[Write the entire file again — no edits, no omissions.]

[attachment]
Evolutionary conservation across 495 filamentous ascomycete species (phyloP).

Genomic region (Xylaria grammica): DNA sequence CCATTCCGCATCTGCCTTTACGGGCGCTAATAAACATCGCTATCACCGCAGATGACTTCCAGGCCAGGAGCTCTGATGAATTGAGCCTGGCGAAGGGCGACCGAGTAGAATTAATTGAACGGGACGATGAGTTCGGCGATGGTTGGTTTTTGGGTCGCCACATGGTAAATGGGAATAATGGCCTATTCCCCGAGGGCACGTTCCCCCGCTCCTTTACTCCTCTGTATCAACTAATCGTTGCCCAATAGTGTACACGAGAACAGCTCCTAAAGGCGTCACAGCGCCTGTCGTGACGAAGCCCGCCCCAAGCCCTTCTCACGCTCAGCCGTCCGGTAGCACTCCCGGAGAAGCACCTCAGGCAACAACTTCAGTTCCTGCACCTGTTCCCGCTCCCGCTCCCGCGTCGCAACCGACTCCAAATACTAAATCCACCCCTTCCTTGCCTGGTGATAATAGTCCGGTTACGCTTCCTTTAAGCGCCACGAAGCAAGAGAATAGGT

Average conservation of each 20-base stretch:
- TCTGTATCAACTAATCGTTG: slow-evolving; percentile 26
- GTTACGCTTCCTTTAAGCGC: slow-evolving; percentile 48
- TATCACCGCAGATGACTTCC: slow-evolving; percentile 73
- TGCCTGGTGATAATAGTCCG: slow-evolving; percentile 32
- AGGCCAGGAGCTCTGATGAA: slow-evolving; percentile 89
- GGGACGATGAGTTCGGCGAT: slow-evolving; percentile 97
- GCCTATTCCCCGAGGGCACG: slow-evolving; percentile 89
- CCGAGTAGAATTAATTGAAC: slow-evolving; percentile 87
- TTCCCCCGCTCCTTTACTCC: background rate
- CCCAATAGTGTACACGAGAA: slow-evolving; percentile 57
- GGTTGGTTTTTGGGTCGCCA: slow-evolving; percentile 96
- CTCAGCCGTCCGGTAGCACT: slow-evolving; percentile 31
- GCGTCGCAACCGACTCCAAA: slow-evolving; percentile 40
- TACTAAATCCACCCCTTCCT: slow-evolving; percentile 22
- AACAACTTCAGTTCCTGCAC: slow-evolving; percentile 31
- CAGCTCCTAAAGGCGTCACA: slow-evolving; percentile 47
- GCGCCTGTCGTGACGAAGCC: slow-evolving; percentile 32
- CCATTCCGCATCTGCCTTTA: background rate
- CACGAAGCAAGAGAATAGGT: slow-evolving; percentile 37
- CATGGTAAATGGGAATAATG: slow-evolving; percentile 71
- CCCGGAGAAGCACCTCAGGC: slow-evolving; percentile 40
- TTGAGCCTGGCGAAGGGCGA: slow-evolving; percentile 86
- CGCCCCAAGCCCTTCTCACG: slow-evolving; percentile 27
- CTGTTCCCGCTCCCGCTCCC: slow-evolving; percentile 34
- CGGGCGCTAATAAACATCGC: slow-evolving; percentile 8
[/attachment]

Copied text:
Evolutionary conservation across 495 filamentous ascomycete species (phyloP).

Genomic region (Xylaria grammica): DNA sequence CCATTCCGCATCTGCCTTTACGGGCGCTAATAAACATCGCTATCACCGCAGATGACTTCCAGGCCAGGAGCTCTGATGAATTGAGCCTGGCGAAGGGCGACCGAGTAGAATTAATTGAACGGGACGATGAGTTCGGCGATGGTTGGTTTTTGGGTCGCCACATGGTAAATGGGAATAATGGCCTATTCCCCGAGGGCACGTTCCCCCGCTCCTTTACTCCTCTGTATCAACTAATCGTTGCCCAATAGTGTACACGAGAACAGCTCCTAAAGGCGTCACAGCGCCTGTCGTGACGAAGCCCGCCCCAAGCCCTTCTCACGCTCAGCCGTCCGGTAGCACTCCCGGAGAAGCACCTCAGGCAACAACTTCAGTTCCTGCACCTGTTCCCGCTCCCGCTCCCGCGTCGCAACCGACTCCAAATACTAAATCCACCCCTTCCTTGCCTGGTGATAATAGTCCGGTTACGCTTCCTTTAAGCGCCACGAAGCAAGAGAATAGGT

Average conservation of each 20-base stretch:
- TCTGTATCAACTAATCGTTG: slow-evolving; percentile 26
- GTTACGCTTCCTTTAAGCGC: slow-evolving; percentile 48
- TATCACCGCAGATGACTTCC: slow-evolving; percentile 73
- TGCCTGGTGATAATAGTCCG: slow-evolving; percentile 32
- AGGCCAGGAGCTCTGATGAA: slow-evolving; percentile 89
- GGGACGATGAGTTCGGCGAT: slow-evolving; percentile 97
- GCCTATTCCCCGAGGGCACG: slow-evolving; percentile 89
- CCGAGTAGAATTAATTGAAC: slow-evolving; percentile 87
- TTCCCCCGCTCCTTTACTCC: background rate
- CCCAATAGTGTACACGAGAA: slow-evolving; percentile 57
- GGTTGGTTTTTGGGTCGCCA: slow-evolving; percentile 96
- CTCAGCCGTCCGGTAGCACT: slow-evolving; percentile 31
- GCGTCGCAACCGACTCCAAA: slow-evolving; percentile 40
- TACTAAATCCACCCCTTCCT: slow-evolving; percentile 22
- AACAACTTCAGTTCCTGCAC: slow-evolving; percentile 31
- CAGCTCCTAAAGGCGTCACA: slow-evolving; percentile 47
- GCGCCTGTCGTGACGAAGCC: slow-evolving; percentile 32
- CCATTCCGCATCTGCCTTTA: background rate
- CACGAAGCAAGAGAATAGGT: slow-evolving; percentile 37
- CATGGTAAATGGGAATAATG: slow-evolving; percentile 71
- CCCGGAGAAGCACCTCAGGC: slow-evolving; percentile 40
- TTGAGCCTGGCGAAGGGCGA: slow-evolving; percentile 86
- CGCCCCAAGCCCTTCTCACG: slow-evolving; percentile 27
- CTGTTCCCGCTCCCGCTCCC: slow-evolving; percentile 34
- CGGGCGCTAATAAACATCGC: slow-evolving; percentile 8